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Durham University

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Everyday Terrorism: How Fear Works in Domestic Abuse

A research project of the Department of Geography.


A BBC Scotland television programme to be aired on Wednesday 18th December 2014 is based on this research.

This research project examined the ways that domestic violence works through establishing fear and control, as a form of 'everyday terrorism'. It creates long-lasting fear and trauma, which reinforce the abuser's control over the abused person. It affects vastly greater numbers of people than global terrorism, and it has impacts on many aspects of society as well as on the individual. The frequency and prolonged nature of domestic abuse, the psychological aspects of this control, and the setting in which domestic abuse takes place all help to explain these higher levels of fear and trauma.

The research was carried out with Scottish Womens Aid in 2012. It consisted of a wide-ranging review of existing literature on terrorism, and in-depth interviews with survivors of domestic violence, including women and men from different social class and ethnic backgrounds.

Enquiries to Professor Rachel Pain or


The research shows that:

  1. Fear in situations of domestic abuse is distinctive:
    • Being abused in a domestic setting, by an intimate partner, shapes the nature of the immediate fear during violent incidents. It also leads to chronic fear which builds up over the long term and leads to significant trauma and negative effects on health and wellbeing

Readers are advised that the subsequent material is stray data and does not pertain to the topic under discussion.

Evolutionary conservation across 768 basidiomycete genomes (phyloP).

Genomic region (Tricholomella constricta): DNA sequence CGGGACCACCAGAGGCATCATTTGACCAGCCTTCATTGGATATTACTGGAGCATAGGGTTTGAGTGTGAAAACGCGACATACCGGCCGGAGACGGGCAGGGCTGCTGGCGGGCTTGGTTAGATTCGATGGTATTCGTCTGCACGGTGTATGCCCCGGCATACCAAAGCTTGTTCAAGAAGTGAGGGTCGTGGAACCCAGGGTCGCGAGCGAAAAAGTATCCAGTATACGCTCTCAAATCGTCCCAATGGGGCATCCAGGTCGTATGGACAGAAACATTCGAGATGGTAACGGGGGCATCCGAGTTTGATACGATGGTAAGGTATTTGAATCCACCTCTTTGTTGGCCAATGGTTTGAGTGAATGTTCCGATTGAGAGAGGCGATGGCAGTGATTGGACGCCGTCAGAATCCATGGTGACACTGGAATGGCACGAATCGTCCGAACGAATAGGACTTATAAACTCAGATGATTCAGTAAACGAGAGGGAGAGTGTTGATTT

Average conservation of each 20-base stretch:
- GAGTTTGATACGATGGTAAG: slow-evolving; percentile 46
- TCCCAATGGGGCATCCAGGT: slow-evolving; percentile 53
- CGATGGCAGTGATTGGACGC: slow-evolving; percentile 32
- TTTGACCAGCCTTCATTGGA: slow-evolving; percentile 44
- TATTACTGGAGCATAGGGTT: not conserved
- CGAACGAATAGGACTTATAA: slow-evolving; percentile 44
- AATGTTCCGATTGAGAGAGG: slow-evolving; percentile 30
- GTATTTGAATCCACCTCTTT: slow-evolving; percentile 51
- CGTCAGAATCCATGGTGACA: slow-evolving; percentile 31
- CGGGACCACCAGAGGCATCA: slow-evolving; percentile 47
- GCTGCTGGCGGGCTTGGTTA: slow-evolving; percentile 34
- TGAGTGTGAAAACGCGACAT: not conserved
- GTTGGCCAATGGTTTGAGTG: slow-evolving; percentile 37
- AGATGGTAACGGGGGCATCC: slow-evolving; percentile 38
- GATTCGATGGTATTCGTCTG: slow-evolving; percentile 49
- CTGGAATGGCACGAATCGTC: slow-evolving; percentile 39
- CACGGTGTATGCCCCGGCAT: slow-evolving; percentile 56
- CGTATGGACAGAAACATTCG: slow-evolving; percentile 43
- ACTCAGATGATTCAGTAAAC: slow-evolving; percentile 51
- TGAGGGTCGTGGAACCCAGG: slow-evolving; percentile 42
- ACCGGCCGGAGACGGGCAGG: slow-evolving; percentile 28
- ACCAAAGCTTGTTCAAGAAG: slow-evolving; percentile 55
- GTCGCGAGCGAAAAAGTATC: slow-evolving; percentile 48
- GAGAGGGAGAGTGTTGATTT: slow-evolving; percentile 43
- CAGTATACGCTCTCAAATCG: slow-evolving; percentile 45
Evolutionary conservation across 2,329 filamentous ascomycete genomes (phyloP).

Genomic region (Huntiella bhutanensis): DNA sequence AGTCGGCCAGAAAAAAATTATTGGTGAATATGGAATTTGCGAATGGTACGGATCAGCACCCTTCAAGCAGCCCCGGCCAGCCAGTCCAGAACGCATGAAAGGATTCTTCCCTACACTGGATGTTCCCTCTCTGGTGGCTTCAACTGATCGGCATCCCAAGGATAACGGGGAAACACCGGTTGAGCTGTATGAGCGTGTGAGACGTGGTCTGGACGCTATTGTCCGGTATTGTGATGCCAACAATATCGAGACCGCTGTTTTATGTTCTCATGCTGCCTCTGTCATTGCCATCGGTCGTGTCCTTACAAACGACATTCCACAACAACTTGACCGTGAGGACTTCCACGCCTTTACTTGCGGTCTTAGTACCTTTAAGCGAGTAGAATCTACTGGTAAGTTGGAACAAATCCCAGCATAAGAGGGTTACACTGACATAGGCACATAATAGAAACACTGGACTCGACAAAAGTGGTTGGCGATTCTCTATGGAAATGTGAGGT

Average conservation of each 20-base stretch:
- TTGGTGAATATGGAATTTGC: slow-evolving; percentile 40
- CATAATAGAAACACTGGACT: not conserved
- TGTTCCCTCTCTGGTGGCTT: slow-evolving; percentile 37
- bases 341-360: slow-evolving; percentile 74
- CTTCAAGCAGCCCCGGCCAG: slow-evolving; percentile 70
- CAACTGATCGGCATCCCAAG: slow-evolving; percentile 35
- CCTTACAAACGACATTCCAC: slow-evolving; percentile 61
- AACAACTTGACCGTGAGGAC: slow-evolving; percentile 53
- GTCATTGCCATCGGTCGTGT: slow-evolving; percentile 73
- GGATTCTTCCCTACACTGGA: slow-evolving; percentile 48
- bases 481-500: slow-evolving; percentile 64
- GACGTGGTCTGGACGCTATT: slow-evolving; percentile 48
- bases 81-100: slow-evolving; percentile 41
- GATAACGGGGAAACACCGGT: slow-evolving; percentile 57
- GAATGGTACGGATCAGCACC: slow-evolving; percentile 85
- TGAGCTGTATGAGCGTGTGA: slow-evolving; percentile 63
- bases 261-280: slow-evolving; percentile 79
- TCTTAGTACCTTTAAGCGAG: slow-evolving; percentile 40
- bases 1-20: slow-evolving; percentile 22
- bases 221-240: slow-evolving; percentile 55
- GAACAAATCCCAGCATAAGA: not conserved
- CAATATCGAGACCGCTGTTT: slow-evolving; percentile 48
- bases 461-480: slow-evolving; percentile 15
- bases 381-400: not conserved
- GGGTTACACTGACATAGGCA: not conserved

• The social and physical entrapment and isolation which often accompanies abuse reinforce these fears, and make help-seeking more difficult
    • Fear is often a key reason for not leaving, and this fear is rational and justified

  2. The psychological and emotional control that result from fear are a key way in which domestic abuse 'works':
    • Keeping another person in a state of chronic fear does not require physical violence to be used all of the time, or at all
    • Using and playing on fear is common by abusers, and is made possible because of their intimate knowledge of the person they are abusing
    • Abusers tell powerful stories about the abuse to the person they are abusing, often saying it is the fault of the person being abused. Many interviewees experience a state of ‘doublethink’ as a result
    • Gender roles within intimate relationships - who it is who usually does the domestic and emotional work - make abuse easier to perpetrate and harder to escape
    • Social inequalities related to sexual orientation, income, class, ethnicity, migrant status and disability, can also increase fear of domestic abuse and its effects

  3. Concern for children is central to the fears of many people who experience domestic abuse:
    • Children are sometimes victimised by the abusive parent, and frequently witness abuse
    • Children are sometimes deliberately used in one parent’s abuse of another
    • Children are often a key reason for the parent being abused not leaving, as well as eventually being a key reason for leaving. This apparently contradictory situation is explained by the complex and risky nature of the decision to leave

  4. People experiencing domestic abuse are not passive victims, but take many actions to improve their security:
    • Considerable strength and courage are required to live with domestic abuse, and these emotions are experienced alongside fear
    • Those interviewed tried to resist and manage abuse and fear in different ways

  5. After separation, fear often continues. Recovery and restoration are long processes:
    • Abuse often continues after separation, and leads to continuing or heightened fear
    • Trauma, an effect of chronic fear, may fully surface only after separation from the abuser
    • All interviewees also describe positive outcomes of separation for themselves and their children


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